A Matter of Life or Death: A Survey Experiment on the Perceived Legitimacy of Political Decision-Making on Euthanasia

Henrik Serup Christensen, Staffan Himmelroos, Maija Setälä

Tutkimustuotos: ArtikkelijulkaisuArtikkeliTieteellinenvertaisarvioitu

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Most representative democracies seem to experience dwindling levels of legitimacy in the eyes of citizens. Nevertheless, it remains unclear what people want from parliamentary decision-making. In this study, we test the impact of outcome favourability, actor involvement and justifications on the perceived legitimacy of a parliamentary decision-making process on euthanasia in Finland. We do so with the help of a survey experiment (n = 1243), where respondents were exposed to a vignette where the treatments varied randomly. The results suggest that outcome favourability is of primary importance, but the involvement of experts and citizens also boost legitimacy in the eyes of citizens. Justifications, or presenting arguments for the decisions, does not enhance legitimacy and may even cause a backfire mechanism where the difference between getting and not getting the preferred outcome is amplified.
Alkuperäiskielienglanti
LehtiParliamentary Affairs
ISSN0031-2290
DOI - pysyväislinkit
TilaE-pub ahead of print - 2019
OKM-julkaisutyyppiA1 Alkuperäisartikkeli tieteellisessä aikakauslehdessä, vertaisarvioitu

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  • 517 Valtio-oppi, hallintotiede

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abstract = "Most representative democracies seem to experience dwindling levels of legitimacy in the eyes of citizens. Nevertheless, it remains unclear what people want from parliamentary decision-making. In this study, we test the impact of outcome favourability, actor involvement and justifications on the perceived legitimacy of a parliamentary decision-making process on euthanasia in Finland. We do so with the help of a survey experiment (n = 1243), where respondents were exposed to a vignette where the treatments varied randomly. The results suggest that outcome favourability is of primary importance, but the involvement of experts and citizens also boost legitimacy in the eyes of citizens. Justifications, or presenting arguments for the decisions, does not enhance legitimacy and may even cause a backfire mechanism where the difference between getting and not getting the preferred outcome is amplified.",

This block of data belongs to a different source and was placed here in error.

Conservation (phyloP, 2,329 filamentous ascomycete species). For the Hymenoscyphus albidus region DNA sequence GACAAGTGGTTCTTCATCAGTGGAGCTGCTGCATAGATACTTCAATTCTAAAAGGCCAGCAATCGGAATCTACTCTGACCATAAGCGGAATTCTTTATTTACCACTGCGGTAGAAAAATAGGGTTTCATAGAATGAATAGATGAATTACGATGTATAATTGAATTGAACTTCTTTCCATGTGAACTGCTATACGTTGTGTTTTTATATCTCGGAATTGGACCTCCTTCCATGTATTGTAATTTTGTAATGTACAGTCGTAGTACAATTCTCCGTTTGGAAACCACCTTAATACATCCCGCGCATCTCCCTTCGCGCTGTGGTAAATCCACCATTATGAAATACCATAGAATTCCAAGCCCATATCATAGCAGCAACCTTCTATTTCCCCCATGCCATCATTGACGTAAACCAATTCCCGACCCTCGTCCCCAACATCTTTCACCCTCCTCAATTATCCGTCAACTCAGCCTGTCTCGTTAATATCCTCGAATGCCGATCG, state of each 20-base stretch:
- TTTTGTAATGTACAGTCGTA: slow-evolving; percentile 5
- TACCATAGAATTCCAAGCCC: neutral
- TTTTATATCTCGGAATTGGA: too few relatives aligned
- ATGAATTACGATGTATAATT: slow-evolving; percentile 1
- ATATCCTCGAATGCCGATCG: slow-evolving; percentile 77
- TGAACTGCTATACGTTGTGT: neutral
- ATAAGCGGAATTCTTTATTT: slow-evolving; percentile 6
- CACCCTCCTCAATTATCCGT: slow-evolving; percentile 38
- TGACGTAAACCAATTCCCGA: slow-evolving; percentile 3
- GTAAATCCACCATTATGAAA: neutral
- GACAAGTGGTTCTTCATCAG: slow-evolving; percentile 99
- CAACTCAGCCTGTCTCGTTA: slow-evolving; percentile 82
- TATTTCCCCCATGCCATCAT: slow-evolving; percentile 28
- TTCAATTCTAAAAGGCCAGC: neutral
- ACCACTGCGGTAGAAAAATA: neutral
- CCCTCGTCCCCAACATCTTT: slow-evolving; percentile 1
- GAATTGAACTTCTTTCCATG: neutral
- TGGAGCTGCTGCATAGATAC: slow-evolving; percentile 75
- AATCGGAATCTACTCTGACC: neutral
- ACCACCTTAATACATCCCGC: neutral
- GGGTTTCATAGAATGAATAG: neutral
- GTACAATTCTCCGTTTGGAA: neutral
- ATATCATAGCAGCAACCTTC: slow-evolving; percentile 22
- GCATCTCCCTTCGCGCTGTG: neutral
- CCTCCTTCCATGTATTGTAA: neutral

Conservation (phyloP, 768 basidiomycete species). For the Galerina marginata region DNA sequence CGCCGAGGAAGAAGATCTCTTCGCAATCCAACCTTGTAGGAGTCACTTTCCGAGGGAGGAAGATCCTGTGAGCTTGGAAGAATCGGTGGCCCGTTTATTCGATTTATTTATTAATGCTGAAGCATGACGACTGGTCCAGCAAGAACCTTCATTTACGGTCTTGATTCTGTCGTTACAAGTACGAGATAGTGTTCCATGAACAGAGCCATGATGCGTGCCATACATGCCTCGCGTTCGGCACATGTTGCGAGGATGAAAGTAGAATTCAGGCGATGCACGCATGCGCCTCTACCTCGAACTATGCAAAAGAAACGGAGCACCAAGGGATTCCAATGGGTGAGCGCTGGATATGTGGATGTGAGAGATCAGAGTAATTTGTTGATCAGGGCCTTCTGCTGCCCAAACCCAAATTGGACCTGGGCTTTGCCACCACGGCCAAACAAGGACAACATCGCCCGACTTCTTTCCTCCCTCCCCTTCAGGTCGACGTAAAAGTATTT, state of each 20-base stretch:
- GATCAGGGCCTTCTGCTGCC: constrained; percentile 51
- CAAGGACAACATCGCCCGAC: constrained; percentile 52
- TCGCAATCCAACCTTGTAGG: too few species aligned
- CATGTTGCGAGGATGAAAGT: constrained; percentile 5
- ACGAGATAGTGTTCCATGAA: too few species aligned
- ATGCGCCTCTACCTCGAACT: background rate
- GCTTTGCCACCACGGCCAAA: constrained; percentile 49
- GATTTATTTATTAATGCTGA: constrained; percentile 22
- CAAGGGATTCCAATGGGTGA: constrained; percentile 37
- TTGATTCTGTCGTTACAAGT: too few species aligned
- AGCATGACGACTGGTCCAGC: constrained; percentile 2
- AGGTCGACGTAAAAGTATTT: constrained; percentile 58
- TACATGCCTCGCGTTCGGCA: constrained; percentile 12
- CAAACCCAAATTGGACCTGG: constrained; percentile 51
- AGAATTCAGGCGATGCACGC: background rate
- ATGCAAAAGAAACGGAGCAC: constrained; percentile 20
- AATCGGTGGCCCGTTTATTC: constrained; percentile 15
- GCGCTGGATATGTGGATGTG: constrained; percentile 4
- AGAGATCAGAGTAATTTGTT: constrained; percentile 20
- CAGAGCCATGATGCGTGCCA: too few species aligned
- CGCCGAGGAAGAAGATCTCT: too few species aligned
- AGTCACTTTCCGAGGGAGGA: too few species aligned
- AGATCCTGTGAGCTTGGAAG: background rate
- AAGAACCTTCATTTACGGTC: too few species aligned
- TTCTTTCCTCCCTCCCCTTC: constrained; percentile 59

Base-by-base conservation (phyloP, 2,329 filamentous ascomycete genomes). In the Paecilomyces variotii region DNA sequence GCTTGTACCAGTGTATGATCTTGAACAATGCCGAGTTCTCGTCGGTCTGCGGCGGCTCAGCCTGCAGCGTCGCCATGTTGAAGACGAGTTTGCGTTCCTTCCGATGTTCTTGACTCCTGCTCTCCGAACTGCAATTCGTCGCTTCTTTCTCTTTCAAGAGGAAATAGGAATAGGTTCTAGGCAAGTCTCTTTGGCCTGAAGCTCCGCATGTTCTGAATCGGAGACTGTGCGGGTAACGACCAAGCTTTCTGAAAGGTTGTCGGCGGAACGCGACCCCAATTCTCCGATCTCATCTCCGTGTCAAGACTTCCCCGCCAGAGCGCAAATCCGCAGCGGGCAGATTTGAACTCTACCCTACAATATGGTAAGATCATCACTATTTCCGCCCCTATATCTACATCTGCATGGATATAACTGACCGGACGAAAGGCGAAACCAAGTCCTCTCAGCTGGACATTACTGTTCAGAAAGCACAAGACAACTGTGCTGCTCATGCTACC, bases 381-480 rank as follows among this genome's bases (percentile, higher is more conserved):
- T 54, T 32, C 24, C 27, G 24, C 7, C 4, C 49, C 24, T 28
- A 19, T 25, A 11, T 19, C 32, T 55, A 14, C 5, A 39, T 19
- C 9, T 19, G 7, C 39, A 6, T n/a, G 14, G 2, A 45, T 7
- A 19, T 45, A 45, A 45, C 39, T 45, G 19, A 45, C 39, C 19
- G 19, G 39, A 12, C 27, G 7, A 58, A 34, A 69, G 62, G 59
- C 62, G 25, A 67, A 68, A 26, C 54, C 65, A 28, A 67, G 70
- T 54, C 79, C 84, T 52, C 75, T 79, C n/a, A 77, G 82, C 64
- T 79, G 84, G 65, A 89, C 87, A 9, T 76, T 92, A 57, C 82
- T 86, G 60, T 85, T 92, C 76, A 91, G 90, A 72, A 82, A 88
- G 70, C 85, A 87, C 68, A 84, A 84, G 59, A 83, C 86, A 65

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A Matter of Life or Death : A Survey Experiment on the Perceived Legitimacy of Political Decision-Making on Euthanasia. / Christensen, Henrik Serup; Himmelroos, Staffan; Setälä, Maija.

julkaisussa: Parliamentary Affairs, 2019.

Tutkimustuotos: ArtikkelijulkaisuArtikkeliTieteellinenvertaisarvioitu

TY - JOUR

T1 - A Matter of Life or Death

T2 - A Survey Experiment on the Perceived Legitimacy of Political Decision-Making on Euthanasia

AU - Christensen, Henrik Serup

AU - Himmelroos, Staffan

AU - Setälä, Maija

PY - 2019

Y1 - 2019

N2 - Most representative democracies seem to experience dwindling levels of legitimacy in the eyes of citizens. Nevertheless, it remains unclear what people want from parliamentary decision-making. In this study, we test the impact of outcome favourability, actor involvement and justifications on the perceived legitimacy of a parliamentary decision-making process on euthanasia in Finland. We do so with the help of a survey experiment (n = 1243), where respondents were exposed to a vignette where the treatments varied randomly. The results suggest that outcome favourability is of primary importance, but the involvement of experts and citizens also boost legitimacy in the eyes of citizens. Justifications, or presenting arguments for the decisions, does not enhance legitimacy and may even cause a backfire mechanism where the difference between getting and not getting the preferred outcome is amplified.

AB - Most representative democracies seem to experience dwindling levels of legitimacy in the eyes of citizens. Nevertheless, it remains unclear what people want from parliamentary decision-making. In this study, we test the impact of outcome favourability, actor involvement and justifications on the perceived legitimacy of a parliamentary decision-making process on euthanasia in Finland. We do so with the help of a survey experiment (n = 1243), where respondents were exposed to a vignette where the treatments varied randomly. The results suggest that outcome favourability is of primary importance, but the involvement of experts and citizens also boost legitimacy in the eyes of citizens. Justifications, or presenting arguments for the decisions, does not enhance legitimacy and may even cause a backfire mechanism where the difference between getting and not getting the preferred outcome is amplified.

KW - 517 Political science

U2 - 10.1093/pa/gsz014

DO - 10.1093/pa/gsz014

M3 - Article

JO - Parliamentary Affairs

JF - Parliamentary Affairs

SN - 0031-2290

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